High echogenicity, or unusual brightness, of the deltoid muscle on ultrasound may be a warning sign of diabetes, according to a study led by musculoskeletal radiologist Steven B. Soliman, DO, of Henry Ford Hospital in Detroit. This research will be presented next week at the annual meeting of the Radiological Society of North America (RSNA).

For the study, researchers compiled 137 shoulder ultrasounds from patients with type 2 diabetes, including 13 with pre-diabetes. The researchers also obtained 49 ultrasounds from obese patients without diabetes.

The researchers showed the ultrasounds to two musculoskeletal radiologists who were unaware of patients’ diabetes status .The radiologists  classified the patients, based on the brightness of their shoulder muscle, into one of three categories: normal, suspected diabetes and definite diabetes. A third musculoskeletal radiologist acted as an arbitrator in the cases where the other two radiologists disagreed.

The results revealed that by using the echogenicity of the deltoid muscle, radiologists were able to correctly predict diabetes in 70 of 79 patients, or 89%. Brightness on ultrasound also was an accurate predictor of pre-diabetes, a condition of abnormally high blood sugar that generally progresses to diabetes without changes in lifestyle.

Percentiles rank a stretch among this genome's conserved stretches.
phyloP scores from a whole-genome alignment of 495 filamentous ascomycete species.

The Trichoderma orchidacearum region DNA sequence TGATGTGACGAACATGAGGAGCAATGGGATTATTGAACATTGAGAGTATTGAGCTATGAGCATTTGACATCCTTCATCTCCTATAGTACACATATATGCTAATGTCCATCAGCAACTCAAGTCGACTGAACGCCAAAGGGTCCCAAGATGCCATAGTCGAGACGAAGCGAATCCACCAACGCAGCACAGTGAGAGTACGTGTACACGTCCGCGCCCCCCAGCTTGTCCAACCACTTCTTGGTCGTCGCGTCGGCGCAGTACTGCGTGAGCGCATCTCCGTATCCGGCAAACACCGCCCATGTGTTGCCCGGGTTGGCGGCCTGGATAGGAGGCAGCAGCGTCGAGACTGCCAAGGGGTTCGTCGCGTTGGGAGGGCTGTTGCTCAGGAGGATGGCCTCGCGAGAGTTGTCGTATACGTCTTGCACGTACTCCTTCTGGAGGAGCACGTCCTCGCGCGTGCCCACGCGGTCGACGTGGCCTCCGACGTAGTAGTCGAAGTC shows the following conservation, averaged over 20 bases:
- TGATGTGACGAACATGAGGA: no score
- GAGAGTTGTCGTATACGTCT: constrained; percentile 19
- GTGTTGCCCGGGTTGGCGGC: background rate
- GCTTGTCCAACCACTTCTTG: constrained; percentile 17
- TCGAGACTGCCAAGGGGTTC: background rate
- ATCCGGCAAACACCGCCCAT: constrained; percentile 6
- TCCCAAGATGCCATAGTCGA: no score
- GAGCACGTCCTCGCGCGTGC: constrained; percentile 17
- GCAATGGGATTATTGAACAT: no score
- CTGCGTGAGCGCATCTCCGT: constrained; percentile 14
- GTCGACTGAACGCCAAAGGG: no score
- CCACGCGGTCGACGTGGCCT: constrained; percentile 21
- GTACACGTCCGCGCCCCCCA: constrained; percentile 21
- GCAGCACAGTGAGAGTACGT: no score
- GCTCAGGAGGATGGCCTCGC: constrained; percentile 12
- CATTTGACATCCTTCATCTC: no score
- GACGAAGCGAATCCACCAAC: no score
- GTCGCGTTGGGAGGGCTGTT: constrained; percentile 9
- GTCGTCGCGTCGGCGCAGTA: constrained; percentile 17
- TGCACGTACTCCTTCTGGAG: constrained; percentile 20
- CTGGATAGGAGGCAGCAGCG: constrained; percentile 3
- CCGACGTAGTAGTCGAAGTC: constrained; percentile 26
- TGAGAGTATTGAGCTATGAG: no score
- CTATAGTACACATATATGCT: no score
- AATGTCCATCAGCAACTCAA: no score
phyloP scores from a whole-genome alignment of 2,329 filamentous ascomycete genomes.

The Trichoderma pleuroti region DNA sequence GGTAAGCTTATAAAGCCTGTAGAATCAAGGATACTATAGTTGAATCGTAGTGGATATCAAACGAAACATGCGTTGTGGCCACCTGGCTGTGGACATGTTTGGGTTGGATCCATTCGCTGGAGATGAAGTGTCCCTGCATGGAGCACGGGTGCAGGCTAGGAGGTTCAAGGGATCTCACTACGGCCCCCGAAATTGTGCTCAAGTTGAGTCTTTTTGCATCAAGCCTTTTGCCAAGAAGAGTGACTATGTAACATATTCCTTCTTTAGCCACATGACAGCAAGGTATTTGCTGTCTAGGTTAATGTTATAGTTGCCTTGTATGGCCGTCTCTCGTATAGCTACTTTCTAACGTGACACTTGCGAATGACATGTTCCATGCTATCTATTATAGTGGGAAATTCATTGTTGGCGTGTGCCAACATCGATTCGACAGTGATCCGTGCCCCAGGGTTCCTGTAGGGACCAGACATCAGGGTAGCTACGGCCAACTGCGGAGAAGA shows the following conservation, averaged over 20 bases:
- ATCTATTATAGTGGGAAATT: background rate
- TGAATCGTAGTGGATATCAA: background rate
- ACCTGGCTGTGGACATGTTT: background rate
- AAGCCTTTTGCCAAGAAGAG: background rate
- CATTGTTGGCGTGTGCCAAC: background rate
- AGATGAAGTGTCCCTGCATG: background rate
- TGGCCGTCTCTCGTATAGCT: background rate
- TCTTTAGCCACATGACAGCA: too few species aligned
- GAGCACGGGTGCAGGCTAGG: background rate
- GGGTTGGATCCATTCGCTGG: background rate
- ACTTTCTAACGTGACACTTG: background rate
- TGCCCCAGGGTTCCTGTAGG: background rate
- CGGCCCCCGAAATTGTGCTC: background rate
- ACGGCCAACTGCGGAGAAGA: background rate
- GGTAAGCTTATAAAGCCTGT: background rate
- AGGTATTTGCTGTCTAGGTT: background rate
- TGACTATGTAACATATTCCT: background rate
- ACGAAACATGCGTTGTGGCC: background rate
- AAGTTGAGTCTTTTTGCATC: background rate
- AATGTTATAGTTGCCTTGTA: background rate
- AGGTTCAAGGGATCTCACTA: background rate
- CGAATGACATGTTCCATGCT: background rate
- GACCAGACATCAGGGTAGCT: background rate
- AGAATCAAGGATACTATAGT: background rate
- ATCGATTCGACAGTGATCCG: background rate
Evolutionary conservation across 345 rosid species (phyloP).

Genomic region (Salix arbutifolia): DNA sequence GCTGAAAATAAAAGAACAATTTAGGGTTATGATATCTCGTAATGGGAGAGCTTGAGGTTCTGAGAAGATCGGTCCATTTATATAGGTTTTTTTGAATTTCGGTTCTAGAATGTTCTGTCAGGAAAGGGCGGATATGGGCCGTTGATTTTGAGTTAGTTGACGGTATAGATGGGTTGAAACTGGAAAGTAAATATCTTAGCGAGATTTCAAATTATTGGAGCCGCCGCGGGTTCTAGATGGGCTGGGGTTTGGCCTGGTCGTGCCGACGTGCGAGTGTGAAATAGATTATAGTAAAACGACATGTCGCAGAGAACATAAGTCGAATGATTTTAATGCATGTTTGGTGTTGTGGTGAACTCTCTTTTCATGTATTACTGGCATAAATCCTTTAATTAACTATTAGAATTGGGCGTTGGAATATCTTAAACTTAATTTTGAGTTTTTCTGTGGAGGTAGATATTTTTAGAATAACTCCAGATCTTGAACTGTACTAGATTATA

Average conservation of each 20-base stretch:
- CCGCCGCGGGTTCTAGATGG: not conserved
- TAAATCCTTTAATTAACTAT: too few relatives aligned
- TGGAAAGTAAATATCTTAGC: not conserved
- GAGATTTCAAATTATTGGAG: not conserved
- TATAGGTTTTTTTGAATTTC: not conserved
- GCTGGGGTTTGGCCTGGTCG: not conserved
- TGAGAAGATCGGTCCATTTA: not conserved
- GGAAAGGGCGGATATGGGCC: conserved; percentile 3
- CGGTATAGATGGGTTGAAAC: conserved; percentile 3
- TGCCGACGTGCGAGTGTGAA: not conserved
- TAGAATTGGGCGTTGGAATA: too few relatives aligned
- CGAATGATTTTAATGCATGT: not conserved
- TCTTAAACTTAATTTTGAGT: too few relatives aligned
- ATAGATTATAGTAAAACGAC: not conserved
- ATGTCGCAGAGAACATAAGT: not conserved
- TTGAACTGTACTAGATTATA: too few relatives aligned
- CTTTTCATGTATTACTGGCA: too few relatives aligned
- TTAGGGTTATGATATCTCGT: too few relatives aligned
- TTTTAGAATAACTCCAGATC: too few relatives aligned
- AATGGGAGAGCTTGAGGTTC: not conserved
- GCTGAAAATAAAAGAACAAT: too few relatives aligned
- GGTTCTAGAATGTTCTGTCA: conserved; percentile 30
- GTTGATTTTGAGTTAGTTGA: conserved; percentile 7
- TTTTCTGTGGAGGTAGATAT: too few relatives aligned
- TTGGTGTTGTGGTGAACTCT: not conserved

The findings could allow for earlier interventions. “If we observe this in patients with pre-diabetes and diabetes, we can get them to exercise, make diet modifications and lose weight,” Soliman says. “If these interventions happen early enough, the patients may be able to avoid going on medications and dealing with all the complications that go with the disease.”The reasons for the brighter-appearing shoulder muscle on ultrasound among patients with diabetes is not completely understood, but may be due to low levels of glycogen in the muscle, a key source of energy for the body that is stored primarily in the liver and muscles.

The researchers plan to continue studying the connection between shoulder muscle echogenicity and diabetes with an eye toward quantifying the phenomenon and seeing if it is reversible.